Panel: SF’s COVID Command Artists in Residence
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San Francisco Public Library (All Branches) | San Francisco, CA
Submitted by the Event Organizer
A partnership with San Francisco Arts Commission, San Francisco City and County COVID Command Center and the San Francisco Public Library
The COVID Command Center artist in residence will discuss their experience serving the city and the role of art and artists during the pandemic. Artist incluse Bo (Luengsuraswat) Rittapa, Mabel Jiménez, Ajuan Mance and S. Renee Jones. Meg Shiffler, SFArts Commission Galleries Director and COVID Command Artists in Residence organizer, will moderate the panel.
The San Francisco Arts Commission partnered with the City’s COVID Command Center and the San Francisco Public Library to present a unique artist in residence program allowing four Bay Area artists unprecedented access to the City’s COVID-19 response, prevention and recovery operations and the hundreds of City employees deployed as Disaster Service Workers. Each artist, two photographers and two comic artists, spent three months embedded at COVID Command and in the field with various outreach and support teams (food, housing, supplies distribution…). At the end of the residency period, the artists created photo and illustration portfolios which will become part of the SFPL’s COVID Community Time Capsule. The role the artists and their narratives will play in how this moment in history is recorded and perceived in the future is incredibly powerful. Their stories about individual and collective resilience will sit alongside the data, press and community photos in the City’s archive.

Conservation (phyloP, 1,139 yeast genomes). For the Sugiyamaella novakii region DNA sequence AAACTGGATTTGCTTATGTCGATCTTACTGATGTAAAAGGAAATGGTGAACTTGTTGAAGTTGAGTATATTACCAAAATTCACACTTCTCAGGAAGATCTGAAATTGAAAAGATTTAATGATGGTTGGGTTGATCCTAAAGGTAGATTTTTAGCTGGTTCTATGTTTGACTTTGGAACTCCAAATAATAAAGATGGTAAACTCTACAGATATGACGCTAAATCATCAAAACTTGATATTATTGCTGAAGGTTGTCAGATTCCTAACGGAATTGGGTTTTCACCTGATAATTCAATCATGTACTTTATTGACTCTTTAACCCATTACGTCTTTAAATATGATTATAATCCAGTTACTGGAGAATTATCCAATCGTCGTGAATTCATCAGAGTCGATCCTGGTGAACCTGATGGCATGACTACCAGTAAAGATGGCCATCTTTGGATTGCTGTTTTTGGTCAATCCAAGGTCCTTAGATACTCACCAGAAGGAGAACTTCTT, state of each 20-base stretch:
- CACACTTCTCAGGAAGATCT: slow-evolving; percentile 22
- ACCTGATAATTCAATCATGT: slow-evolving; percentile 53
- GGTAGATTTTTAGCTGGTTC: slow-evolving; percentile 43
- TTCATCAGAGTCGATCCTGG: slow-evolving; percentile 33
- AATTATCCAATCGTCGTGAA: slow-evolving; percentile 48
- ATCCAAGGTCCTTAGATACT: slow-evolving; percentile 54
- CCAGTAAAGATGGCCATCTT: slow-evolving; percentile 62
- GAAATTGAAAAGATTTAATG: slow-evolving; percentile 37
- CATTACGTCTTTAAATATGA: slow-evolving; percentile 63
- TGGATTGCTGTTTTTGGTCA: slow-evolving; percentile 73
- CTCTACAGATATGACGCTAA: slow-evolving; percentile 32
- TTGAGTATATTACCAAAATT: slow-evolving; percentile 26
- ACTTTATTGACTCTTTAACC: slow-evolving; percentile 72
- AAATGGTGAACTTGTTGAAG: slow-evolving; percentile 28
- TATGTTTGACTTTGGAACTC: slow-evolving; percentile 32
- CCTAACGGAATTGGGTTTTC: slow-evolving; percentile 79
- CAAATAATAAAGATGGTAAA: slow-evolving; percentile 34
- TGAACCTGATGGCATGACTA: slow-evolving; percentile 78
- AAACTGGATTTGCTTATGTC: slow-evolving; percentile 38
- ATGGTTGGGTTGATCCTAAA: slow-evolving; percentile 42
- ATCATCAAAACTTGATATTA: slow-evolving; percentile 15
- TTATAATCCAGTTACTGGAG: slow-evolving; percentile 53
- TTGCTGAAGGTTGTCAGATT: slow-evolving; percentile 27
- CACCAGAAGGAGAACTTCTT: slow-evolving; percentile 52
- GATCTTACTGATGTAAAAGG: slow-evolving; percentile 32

Bo (Luengsuraswat) Rittapa (pronouns he/his/him) is an interdisciplinary scholar-artist whose work spans across the mediums of visual art, comics, writing, performance, filmmaking and culinary business. He approaches cultural production as a commitment to working against the grain artistically and interpersonally to cultivate collective resilience from ground up. Bo believes that visual storytelling is a space through which to rework memories and narrate the possibilities of belonging at precarious intersections. His comics are work of queer memory that honors vulnerability as a source of power, resistance and healing.
Mabel Jiménez (pronouns she/her/hers) is an independent photographer and reporter based in San Francisco. Being raised in Tijuana, 15 minutes from the Mexico/U.S. border, themes of biculturalism and immigration have influenced her photographic and journalistic work. She has documented San Francisco’s Latino community since 2008 and is the former Photo Editor for El Tecolote bilingual newspaper, where she continues as a regular contributor. During her seven-year tenure in the position, she created, produced and curated a yearly group photography exhibit showcasing the newspaper’s best photojournalism.
Ajuan Mance (pronouns she/her or they/them) is a Professor of English and Ethnic Studies at Mills College in Oakland, California, and a lifelong artist and writer. In both her scholarly writing and her visual art, Ajuan explores the complexities of race, gender and identity in the U.S. She is the author of the publications: Inventing Black Women: African American Women’s Poetry and Self-Representation, 1877-2000 and Before Harlem: An Anthology of African American Literature from the Long Nineteenth Century. An artist, illustrator, and comic creator, she has participated in solo and group exhibitions as well as comic and zine fests. In 2021, her 1001 Black Men sketchbook project will be released in book form.
S. Renee Jones (pronouns she/her or they/them) is a photographer, educator and gallery director. For the past 25 years, Jones has worked with the Sixth Street Photography Workshop. Jones began her engagement with SSPW when she was homeless, and now she teaches beginning photography, advanced photography, studio lighting, portraiture, Photoshop, and gallery exhibition preparation to participants living below the poverty line. Jones also studied psychology and art therapy at San Francisco State University. When taking photographs Jones asks herself, “…what causes my soul to connect and gather in that which surrounds me, what moves beyond mimicry, the splash of color or visual trickery, leading me to my next moment of healing.
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